MY STORY #1
So who am I, anyway?
My first instrument was my voice.
This is me at 12. That’s when I knew that being a singer was the only thing I really wanted to do.
At first it was school musicals and just singing wherever I could.
It was piano first and then guitar.
My mother gave me my first guitar on my 14th birthday. At first I wasn’t too sure what to do with it.
That came with time as I figured out that I didn’t so much want to play other peoples songs.
I like the sound of my own guitar chord patterns..
I remember she gave me a choice between that and a saxophone.
Pretty sure I made the right choice
Sting's “the dream of the blue turtles” was my first album I ever bought. “Russians” was my first ever fav song. I loved the interplay of a classical melody with thoughtful, poetic words about the world we lived in. John Farnham’s You’re the voice hit me hard, but it was epic version of Amazing Grace with Venetta fields which really sealed the deal for me as a singer.
I started writing my own songs when I was 14. The first song I ever wrote was called “the point of no return”. I recall writing it in the back of a car on a long drive with my family. I think it was about driving on that long road, but somehow it feels a little destined, a little prophetic. Like I was starting something that would define my whole life. I became obsessed with music theory and understanding the very heartbeat of what composing was.
I was never the sporty kid..more the introvert deep thinker type. At school, I would camp in the music room whenever I could. That’s where I somehow managed to play in to the heart of a sweet girl a few years younger, who would later become my wife.
There has always been a deep connection between words and music and the interplay of each. For years, songs were recorded on a little tape player in the bathroom to make the most of the reverb. All I ever wanted to do was play my own music. Cassettes became CDs for schools and kids. In 2007 I released my first ever album “Mesmerising”. 2011, Falling Awake and 2015 Returning..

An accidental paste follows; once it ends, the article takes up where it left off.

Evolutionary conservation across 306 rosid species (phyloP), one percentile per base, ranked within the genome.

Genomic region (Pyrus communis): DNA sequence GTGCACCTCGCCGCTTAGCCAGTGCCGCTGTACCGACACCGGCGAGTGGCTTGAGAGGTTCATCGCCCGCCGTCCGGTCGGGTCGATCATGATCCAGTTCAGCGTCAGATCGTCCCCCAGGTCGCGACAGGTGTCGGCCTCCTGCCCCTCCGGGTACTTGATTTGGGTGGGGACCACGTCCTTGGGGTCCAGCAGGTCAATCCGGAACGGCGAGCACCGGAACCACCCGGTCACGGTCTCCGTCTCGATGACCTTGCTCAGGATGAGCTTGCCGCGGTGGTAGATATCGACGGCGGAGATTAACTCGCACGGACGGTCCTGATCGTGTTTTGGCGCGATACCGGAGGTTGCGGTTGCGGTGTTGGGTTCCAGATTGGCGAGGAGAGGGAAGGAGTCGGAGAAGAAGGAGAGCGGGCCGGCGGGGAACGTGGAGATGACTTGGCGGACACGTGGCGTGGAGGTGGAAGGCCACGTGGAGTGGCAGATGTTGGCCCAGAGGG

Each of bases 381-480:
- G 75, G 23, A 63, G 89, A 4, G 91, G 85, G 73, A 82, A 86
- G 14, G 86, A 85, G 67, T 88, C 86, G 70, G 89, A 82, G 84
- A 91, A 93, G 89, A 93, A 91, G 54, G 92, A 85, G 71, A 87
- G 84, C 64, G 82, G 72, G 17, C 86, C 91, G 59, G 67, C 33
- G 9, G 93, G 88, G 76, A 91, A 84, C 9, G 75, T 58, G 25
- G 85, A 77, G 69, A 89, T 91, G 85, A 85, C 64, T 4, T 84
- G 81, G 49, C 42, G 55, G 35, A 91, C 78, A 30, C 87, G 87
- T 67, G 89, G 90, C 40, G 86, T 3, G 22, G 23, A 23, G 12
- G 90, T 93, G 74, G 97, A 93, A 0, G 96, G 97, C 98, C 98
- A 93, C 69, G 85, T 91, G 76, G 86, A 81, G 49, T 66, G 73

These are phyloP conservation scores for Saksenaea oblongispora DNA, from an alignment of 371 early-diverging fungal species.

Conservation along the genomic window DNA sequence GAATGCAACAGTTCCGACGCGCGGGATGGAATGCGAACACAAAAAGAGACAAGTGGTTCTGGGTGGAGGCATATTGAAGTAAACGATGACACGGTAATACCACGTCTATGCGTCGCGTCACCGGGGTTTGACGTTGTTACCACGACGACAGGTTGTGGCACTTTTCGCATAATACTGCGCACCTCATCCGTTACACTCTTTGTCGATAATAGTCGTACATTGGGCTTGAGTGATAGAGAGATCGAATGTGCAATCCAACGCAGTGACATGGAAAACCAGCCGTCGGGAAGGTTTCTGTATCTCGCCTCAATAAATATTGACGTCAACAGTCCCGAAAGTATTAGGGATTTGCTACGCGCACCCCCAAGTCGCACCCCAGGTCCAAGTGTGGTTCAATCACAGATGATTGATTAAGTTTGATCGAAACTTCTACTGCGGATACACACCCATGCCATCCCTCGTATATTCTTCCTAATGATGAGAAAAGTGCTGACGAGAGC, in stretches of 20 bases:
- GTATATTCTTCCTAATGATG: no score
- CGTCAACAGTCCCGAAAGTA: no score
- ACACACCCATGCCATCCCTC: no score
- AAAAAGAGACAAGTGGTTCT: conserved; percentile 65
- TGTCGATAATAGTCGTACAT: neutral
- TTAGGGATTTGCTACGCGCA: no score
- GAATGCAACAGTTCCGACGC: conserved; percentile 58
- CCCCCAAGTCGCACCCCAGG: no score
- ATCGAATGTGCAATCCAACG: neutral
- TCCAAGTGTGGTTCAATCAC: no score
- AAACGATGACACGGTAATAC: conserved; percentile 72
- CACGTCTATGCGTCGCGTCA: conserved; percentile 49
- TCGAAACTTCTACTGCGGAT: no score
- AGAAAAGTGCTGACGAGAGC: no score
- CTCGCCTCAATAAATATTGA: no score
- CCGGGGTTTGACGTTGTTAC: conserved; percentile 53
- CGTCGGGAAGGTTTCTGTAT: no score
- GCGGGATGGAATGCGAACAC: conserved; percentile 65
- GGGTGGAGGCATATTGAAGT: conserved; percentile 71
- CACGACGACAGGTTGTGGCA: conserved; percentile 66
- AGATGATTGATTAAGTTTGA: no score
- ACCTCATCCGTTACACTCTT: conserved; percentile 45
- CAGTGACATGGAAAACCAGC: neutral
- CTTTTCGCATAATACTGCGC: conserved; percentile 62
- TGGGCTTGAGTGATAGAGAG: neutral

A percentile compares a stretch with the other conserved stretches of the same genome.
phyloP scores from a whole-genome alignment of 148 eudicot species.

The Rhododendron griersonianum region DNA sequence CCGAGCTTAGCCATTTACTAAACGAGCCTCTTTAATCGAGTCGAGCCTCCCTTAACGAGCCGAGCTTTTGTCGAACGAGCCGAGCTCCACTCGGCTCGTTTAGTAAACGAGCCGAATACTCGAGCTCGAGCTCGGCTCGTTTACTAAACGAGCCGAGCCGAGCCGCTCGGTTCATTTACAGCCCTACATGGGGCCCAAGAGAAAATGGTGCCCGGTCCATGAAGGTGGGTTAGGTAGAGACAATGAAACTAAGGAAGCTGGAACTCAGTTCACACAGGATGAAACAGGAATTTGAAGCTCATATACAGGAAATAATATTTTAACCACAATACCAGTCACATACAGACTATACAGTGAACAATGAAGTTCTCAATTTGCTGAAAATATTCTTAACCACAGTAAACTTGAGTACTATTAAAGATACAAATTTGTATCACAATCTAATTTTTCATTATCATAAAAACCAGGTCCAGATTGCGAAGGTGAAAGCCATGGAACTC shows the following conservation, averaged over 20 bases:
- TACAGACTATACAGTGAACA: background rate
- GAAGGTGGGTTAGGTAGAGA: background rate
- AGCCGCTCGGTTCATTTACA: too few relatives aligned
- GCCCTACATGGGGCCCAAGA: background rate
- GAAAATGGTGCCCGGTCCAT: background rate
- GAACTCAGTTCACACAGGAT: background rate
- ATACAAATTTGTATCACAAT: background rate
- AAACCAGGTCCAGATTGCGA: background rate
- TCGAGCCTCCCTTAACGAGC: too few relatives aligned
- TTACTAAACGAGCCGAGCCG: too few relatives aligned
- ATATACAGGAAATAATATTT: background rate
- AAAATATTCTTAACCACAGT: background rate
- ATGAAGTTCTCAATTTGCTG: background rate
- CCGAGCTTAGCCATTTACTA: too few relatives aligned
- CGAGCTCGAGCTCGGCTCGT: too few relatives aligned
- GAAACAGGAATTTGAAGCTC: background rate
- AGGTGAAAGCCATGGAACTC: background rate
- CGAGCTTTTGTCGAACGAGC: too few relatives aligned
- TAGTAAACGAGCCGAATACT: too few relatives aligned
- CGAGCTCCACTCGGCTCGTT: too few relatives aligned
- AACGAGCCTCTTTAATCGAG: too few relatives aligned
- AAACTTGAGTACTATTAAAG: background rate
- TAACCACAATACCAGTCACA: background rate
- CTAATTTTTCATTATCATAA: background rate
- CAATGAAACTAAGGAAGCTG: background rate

Each time I write or record it is a music education. And each time, I grow and learn how to connect with the spark that is my calling on the earth.
That spark is a journey of discovery, doubt and faith and awareness.
TS Eliot once said “we shall not cease from exploration and the end of all our exploring will be to arrive where we started and know the place for the first time.
This speaks to me of the value of exploring our gifts and doing so bravely. In doing the deep work of our heart and soul, I believe we find that our story makes sense and our life has purpose and meaning. And maybe, just in creating, we get to know ourselves a little bit more.
I am making a new EP and it will be called “The Great Unveiling”. This is part of the journey..this unlocking to the meaning of our lives and who we are meant to be. My hope is that, through the songs that I write, you and I would figure out what our lives mean. And we’d find great joy in that too.
I am relaunching my blog. I had run out of ideas to say 3 years ago. But now I am making a new EP. So i thought I'd blog and journal it.
The age old question of what comes first: words or music. I feel that, for me in my story, the words come first.